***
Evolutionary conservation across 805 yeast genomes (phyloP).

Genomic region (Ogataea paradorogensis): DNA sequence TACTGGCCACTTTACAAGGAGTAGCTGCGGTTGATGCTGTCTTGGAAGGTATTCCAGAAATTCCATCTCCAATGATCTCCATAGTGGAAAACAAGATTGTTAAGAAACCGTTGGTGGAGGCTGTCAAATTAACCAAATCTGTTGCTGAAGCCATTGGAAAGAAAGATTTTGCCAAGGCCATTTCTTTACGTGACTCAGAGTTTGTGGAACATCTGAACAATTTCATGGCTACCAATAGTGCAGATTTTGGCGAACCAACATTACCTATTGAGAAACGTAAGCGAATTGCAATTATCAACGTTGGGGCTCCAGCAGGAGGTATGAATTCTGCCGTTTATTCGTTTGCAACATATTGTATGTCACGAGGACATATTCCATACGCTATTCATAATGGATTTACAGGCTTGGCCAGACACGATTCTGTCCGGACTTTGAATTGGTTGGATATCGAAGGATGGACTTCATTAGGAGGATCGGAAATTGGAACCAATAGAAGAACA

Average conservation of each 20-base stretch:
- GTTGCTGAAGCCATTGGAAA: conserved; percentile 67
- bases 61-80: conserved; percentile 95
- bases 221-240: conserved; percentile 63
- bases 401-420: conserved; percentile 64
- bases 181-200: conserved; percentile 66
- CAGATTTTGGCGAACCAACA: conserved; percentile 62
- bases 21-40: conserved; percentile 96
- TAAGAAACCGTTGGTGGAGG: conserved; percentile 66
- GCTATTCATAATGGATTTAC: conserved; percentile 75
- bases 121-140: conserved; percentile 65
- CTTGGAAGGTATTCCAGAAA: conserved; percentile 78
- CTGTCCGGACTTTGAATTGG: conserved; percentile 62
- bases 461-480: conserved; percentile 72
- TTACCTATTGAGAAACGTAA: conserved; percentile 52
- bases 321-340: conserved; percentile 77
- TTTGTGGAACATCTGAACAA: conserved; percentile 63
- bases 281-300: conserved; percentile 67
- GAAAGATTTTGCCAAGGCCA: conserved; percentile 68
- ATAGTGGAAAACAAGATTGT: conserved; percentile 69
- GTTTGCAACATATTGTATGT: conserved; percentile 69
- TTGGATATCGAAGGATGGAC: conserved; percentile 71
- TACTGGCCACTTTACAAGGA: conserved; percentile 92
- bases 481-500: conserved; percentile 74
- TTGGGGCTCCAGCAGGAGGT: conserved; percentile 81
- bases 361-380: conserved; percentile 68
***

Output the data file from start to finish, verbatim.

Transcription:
Evolutionary conservation across 805 yeast genomes (phyloP).

Genomic region (Ogataea paradorogensis): DNA sequence TACTGGCCACTTTACAAGGAGTAGCTGCGGTTGATGCTGTCTTGGAAGGTATTCCAGAAATTCCATCTCCAATGATCTCCATAGTGGAAAACAAGATTGTTAAGAAACCGTTGGTGGAGGCTGTCAAATTAACCAAATCTGTTGCTGAAGCCATTGGAAAGAAAGATTTTGCCAAGGCCATTTCTTTACGTGACTCAGAGTTTGTGGAACATCTGAACAATTTCATGGCTACCAATAGTGCAGATTTTGGCGAACCAACATTACCTATTGAGAAACGTAAGCGAATTGCAATTATCAACGTTGGGGCTCCAGCAGGAGGTATGAATTCTGCCGTTTATTCGTTTGCAACATATTGTATGTCACGAGGACATATTCCATACGCTATTCATAATGGATTTACAGGCTTGGCCAGACACGATTCTGTCCGGACTTTGAATTGGTTGGATATCGAAGGATGGACTTCATTAGGAGGATCGGAAATTGGAACCAATAGAAGAACA

Average conservation of each 20-base stretch:
- GTTGCTGAAGCCATTGGAAA: conserved; percentile 67
- bases 61-80: conserved; percentile 95
- bases 221-240: conserved; percentile 63
- bases 401-420: conserved; percentile 64
- bases 181-200: conserved; percentile 66
- CAGATTTTGGCGAACCAACA: conserved; percentile 62
- bases 21-40: conserved; percentile 96
- TAAGAAACCGTTGGTGGAGG: conserved; percentile 66
- GCTATTCATAATGGATTTAC: conserved; percentile 75
- bases 121-140: conserved; percentile 65
- CTTGGAAGGTATTCCAGAAA: conserved; percentile 78
- CTGTCCGGACTTTGAATTGG: conserved; percentile 62
- bases 461-480: conserved; percentile 72
- TTACCTATTGAGAAACGTAA: conserved; percentile 52
- bases 321-340: conserved; percentile 77
- TTTGTGGAACATCTGAACAA: conserved; percentile 63
- bases 281-300: conserved; percentile 67
- GAAAGATTTTGCCAAGGCCA: conserved; percentile 68
- ATAGTGGAAAACAAGATTGT: conserved; percentile 69
- GTTTGCAACATATTGTATGT: conserved; percentile 69
- TTGGATATCGAAGGATGGAC: conserved; percentile 71
- TACTGGCCACTTTACAAGGA: conserved; percentile 92
- bases 481-500: conserved; percentile 74
- TTGGGGCTCCAGCAGGAGGT: conserved; percentile 81
- bases 361-380: conserved; percentile 68